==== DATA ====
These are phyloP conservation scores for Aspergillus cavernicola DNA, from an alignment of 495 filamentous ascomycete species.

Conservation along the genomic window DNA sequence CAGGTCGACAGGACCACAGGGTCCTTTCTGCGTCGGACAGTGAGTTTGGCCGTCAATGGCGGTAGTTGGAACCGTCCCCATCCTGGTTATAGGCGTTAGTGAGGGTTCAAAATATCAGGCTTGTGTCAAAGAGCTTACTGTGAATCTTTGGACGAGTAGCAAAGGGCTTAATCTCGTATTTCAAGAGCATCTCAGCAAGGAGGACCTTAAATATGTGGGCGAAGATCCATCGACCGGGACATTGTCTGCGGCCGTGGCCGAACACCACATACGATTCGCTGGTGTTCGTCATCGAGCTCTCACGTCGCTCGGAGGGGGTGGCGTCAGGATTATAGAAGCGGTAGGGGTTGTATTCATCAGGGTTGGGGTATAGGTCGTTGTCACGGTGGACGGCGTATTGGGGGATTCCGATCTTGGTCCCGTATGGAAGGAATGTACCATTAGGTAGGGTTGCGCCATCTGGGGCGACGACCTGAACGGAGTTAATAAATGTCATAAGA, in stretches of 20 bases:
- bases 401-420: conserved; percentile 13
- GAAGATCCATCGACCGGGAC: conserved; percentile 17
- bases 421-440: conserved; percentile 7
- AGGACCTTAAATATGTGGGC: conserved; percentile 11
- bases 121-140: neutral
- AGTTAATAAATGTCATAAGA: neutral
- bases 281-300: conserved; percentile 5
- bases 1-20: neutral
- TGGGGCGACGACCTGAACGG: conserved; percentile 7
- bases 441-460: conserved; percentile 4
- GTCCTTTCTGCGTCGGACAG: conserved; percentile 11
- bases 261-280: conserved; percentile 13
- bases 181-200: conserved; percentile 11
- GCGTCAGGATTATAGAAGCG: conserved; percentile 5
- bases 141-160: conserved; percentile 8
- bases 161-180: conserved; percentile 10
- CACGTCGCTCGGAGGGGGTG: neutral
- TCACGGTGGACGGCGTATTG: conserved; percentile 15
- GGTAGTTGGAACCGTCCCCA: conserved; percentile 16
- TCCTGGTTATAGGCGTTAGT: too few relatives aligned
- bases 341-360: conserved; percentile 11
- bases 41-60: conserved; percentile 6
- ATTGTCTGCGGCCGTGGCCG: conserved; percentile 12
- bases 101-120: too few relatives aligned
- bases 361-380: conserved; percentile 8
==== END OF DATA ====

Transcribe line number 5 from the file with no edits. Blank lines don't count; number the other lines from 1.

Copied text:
- bases 421-440: conserved; percentile 7